The Salcedo weekend market is celebrating it's 4th year anniversary next Saturday on June 28, 2008.
I did some calculations and, based on mine and my driver's memories, the market itself began way before June. Our guesstimate is a few months earlier because when I began in July/August of 2004, my fellow vendors had been struggling for a few months already.
This means that this July, I will be celebrating four years of selling flowers! Four years of late friday nights, prepping flowers into the wee hours, hauling the bouquets and bundles early Saturday mornings, and learning how to sell with a smile.
Four years of seeing the market grow from one row, to double rows, then double-double rows, then extend into the park area, then further extend into the eating areas in the center aisle. Today, the market seems like an extension of my home. There, my face is familiar to all. I am known as the 'flower lady'. Many of the other vendors have become close friends, first of all is Marissa (coconut oil and other natural products) who has been on my left side for most of four years. She and her husband Roderick are also counselors and have given me a fair amount of free advice since 2004.
And there is Rene the fruit guy who, at the end of market hours, shuffles over with bruised avocados, or slightly dinged dragon fruit, or whatever is leftover that day. And in return, I give him flowers to give away to whoever he wants to give them to. He usually picks white, which makes me believe that, contrary to what words comes out of his mouth, the flowers are for his mother's grave not some hot chick.
There is also Gary, the banigs, etc. guy, who has the market equivalent of a corner office since he occupies the corner stall at the end of the center aisle. He comes to our area when he is heavily perspiring, has low blood sugar/high blood sugar or wants to gossip about other people.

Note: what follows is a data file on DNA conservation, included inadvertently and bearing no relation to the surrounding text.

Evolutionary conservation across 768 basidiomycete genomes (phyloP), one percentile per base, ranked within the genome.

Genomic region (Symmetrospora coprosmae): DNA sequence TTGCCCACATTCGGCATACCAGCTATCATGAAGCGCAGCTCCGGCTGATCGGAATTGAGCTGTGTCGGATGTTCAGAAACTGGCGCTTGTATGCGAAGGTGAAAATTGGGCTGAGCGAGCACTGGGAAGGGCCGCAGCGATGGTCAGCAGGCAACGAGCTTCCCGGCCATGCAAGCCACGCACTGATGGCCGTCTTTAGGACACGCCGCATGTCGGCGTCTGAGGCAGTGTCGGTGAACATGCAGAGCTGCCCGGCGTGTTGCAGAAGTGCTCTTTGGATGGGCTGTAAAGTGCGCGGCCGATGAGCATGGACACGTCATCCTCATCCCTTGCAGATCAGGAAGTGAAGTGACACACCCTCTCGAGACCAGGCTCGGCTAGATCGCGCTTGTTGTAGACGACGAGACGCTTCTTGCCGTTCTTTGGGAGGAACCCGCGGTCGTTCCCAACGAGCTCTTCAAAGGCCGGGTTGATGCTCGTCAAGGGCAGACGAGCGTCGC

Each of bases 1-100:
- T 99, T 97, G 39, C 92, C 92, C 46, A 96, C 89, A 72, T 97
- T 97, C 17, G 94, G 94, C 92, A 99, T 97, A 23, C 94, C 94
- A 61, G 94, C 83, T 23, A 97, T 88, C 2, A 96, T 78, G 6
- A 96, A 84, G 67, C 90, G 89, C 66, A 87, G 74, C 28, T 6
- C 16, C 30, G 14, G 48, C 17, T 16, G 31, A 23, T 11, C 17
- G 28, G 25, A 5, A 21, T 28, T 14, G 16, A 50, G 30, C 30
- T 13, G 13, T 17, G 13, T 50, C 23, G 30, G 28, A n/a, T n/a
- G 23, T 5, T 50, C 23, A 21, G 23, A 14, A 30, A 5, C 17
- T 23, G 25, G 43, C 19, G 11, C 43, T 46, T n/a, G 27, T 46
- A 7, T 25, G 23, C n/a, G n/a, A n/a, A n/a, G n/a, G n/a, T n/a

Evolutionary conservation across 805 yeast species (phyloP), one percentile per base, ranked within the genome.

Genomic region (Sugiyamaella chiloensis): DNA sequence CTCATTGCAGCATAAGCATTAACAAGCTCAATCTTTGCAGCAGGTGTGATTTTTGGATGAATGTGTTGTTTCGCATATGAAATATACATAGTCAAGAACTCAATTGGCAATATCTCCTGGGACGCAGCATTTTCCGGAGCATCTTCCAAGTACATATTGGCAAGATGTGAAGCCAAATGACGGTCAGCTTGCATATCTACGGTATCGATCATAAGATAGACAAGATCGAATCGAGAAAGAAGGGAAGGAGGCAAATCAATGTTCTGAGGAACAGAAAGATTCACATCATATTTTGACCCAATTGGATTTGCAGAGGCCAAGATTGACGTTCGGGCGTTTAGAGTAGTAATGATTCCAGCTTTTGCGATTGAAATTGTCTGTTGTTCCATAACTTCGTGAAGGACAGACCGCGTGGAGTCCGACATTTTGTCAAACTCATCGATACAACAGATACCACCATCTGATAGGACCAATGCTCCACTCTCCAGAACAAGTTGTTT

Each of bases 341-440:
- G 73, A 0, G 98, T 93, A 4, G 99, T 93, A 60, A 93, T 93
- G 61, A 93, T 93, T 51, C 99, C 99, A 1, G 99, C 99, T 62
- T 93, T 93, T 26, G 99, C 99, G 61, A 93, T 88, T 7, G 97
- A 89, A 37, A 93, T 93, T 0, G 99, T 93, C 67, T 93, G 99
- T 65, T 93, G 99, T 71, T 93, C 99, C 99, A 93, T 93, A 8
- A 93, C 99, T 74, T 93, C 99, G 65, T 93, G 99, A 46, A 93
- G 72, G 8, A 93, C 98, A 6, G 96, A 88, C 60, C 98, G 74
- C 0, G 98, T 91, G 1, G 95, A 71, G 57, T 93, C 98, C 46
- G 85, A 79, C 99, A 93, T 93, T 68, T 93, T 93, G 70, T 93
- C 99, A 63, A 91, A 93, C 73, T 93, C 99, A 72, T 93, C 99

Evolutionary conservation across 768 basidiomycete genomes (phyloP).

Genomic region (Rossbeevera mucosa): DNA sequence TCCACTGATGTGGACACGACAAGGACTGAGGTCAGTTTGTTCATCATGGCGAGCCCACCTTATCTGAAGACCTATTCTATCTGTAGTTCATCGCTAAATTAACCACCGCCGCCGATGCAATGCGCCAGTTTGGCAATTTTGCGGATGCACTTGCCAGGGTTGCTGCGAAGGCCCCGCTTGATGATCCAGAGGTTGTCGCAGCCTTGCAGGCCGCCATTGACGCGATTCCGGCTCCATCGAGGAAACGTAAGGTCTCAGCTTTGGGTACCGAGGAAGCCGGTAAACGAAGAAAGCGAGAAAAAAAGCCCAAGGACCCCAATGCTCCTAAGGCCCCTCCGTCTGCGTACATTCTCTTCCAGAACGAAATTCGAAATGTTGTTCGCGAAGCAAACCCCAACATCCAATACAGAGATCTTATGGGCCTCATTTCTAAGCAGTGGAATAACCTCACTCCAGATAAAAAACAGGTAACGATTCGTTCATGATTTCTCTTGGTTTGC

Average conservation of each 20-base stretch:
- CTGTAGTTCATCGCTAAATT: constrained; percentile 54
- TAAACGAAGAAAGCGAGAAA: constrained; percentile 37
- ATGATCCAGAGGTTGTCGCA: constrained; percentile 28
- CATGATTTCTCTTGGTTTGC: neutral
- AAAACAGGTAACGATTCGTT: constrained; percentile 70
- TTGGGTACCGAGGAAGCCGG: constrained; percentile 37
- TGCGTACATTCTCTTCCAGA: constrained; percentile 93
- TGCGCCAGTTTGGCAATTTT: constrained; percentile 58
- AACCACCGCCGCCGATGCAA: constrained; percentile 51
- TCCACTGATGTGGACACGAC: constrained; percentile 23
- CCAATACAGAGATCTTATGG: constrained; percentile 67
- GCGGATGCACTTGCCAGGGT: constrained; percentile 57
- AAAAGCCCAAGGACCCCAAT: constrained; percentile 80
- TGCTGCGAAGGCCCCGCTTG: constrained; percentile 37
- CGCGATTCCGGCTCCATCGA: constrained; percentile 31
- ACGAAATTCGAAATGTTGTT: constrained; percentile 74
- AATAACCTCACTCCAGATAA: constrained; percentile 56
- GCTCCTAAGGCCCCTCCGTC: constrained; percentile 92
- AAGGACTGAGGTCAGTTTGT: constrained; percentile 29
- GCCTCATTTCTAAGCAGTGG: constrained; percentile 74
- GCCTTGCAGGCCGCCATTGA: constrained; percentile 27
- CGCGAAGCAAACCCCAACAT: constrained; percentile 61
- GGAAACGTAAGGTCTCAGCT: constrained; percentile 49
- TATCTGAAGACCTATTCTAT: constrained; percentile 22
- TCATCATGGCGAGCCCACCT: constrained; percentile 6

I've dealt with all kinds of customers too over the past years: One cheapo Korean lady actually attempted to abscond with my flowers, putting money in my hand, grabbing the flowers she wanted and starting to walk away. Well, when I realized the money was WAY too little, I grabbed the flowers right out of her arms. A brief tug-of-war ensued, but I won.
One other lady bought flowers in the morning, put them in the car while she shopped and ate lunch. She came back screaming about dead flowers and demanded a refund. I guess she didn't care to admit she was stupid enough to leave fresh flowers in a hot, parked car. Lucky for her, I wasnt around. Angie refunded her money (my policy for any complaints), but the she-devil complained to the organizers and Mrs. Lichauco came around to ask what happened. Of course it wasnt our fault, so she asked us to be patient with the lady, who had already left the market.
I also remember a bunch of drunken Japanese men coming to our area once, but I paid them no attention when they started looking at my flowers. Too bad for Mrs. Gardan though, my stall neighbor to the right, that they focused on her expensive wooden bowls. They were loud and they rattled her, and made off with one of her containers at almost half the tagged price (they performed the same trick as the Korean lady, but Mrs. Garden is not as quick as me)!
But mostly, I've had no problems. Salcedo market-goers are polite when they haggle and they enjoy chatting with the vendors about their products. They are regulars, with the market now as much a part of their routine as grocery shopping. They spend hours looking, buying, eating at the tables and hanging out -- many of the first customers being call center people ready to eat their dinner at 7am. On a cool, sunny day, barkadas take over tables and stay until past closing. Whole families wander around with Rustan's carts.
Apart from my loyal, regular customers, my favorites are those who buy flowers for themelves or a loved one. It's so nice to prepare a small bouquet or arrangement and know it's a surprise gift or someone's treat to themselves. These buyers aren't big spenders, but they are the people who remind me why I started this whole thing in the first place.
All of you who know me know that I have always loved flowers. Doing this keeps me handling the flowers I love so much, making other people happy too in the process. I love it when I make an arrangement and, after a generous spray of water, hand it to a customer who exclaims "How beautiful!". It makes my day. Actually, it makes the four years worthwhile.
Here's to another four years of beautiful flowers and making other people happy.